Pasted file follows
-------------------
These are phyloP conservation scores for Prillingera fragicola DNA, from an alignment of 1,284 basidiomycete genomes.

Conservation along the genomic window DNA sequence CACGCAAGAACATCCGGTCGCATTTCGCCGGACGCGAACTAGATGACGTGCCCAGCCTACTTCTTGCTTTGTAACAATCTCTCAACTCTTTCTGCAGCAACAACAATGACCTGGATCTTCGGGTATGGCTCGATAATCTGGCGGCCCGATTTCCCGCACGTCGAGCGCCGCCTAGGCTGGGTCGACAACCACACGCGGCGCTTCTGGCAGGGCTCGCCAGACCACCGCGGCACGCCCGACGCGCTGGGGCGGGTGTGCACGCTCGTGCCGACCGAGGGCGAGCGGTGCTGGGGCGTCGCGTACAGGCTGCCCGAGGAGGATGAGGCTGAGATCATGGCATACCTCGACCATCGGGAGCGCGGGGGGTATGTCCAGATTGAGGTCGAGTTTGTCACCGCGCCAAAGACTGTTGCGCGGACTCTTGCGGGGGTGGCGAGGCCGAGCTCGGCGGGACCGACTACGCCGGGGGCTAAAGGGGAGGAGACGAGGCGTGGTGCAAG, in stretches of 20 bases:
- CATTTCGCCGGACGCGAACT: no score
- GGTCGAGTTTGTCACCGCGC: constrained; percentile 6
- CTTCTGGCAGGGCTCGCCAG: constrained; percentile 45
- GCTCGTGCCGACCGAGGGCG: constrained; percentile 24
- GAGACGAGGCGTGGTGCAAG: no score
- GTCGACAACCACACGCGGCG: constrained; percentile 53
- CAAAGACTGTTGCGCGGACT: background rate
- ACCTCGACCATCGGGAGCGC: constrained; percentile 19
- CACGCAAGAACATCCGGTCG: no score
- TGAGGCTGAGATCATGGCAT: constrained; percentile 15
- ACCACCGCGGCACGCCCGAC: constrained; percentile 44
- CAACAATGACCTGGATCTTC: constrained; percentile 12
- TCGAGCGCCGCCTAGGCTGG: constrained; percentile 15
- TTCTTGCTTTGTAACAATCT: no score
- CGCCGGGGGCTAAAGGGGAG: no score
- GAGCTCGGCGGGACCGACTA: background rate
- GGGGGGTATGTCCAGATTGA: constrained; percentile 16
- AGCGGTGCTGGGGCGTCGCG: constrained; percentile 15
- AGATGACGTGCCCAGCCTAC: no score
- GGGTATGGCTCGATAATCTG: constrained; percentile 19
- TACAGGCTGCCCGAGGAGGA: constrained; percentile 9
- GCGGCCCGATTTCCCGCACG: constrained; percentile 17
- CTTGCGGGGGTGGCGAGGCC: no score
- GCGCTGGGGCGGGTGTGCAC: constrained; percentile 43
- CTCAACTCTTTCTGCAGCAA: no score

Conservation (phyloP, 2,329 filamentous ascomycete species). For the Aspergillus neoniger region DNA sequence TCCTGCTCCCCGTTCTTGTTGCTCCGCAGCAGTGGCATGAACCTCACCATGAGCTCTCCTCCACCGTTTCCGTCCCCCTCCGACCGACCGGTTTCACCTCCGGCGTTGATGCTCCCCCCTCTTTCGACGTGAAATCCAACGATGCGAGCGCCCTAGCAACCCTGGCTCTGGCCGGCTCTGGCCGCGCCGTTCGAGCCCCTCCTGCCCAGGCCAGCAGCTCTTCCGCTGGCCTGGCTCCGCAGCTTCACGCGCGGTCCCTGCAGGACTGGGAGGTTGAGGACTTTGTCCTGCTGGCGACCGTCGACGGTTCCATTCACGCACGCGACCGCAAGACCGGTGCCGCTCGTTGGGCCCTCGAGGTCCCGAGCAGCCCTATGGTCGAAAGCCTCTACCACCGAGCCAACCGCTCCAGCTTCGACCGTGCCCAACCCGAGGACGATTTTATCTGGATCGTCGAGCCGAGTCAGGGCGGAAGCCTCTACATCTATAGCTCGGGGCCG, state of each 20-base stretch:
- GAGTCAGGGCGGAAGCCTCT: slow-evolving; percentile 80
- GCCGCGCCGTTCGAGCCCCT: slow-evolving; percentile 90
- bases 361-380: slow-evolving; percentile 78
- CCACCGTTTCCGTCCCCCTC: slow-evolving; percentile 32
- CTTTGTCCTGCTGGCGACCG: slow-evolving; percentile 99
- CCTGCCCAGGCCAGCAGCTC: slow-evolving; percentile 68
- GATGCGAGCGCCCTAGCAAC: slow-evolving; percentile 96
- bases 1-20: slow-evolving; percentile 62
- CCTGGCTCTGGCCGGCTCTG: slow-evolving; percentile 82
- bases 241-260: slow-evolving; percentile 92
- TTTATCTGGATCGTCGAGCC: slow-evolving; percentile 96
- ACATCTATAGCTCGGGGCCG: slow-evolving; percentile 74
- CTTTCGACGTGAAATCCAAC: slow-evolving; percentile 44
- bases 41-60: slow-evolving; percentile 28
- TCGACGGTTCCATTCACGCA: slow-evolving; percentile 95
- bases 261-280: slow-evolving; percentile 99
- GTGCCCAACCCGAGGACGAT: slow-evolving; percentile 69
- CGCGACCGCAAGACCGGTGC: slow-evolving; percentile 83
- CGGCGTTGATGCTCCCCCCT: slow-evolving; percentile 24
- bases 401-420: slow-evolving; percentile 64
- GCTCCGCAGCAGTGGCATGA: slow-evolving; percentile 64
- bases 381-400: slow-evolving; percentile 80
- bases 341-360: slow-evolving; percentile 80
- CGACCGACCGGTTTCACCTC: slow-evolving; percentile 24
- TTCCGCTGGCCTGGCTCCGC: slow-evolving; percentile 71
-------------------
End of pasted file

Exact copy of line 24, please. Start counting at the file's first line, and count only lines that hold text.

- GCGGCCCGATTTCCCGCACG: constrained; percentile 17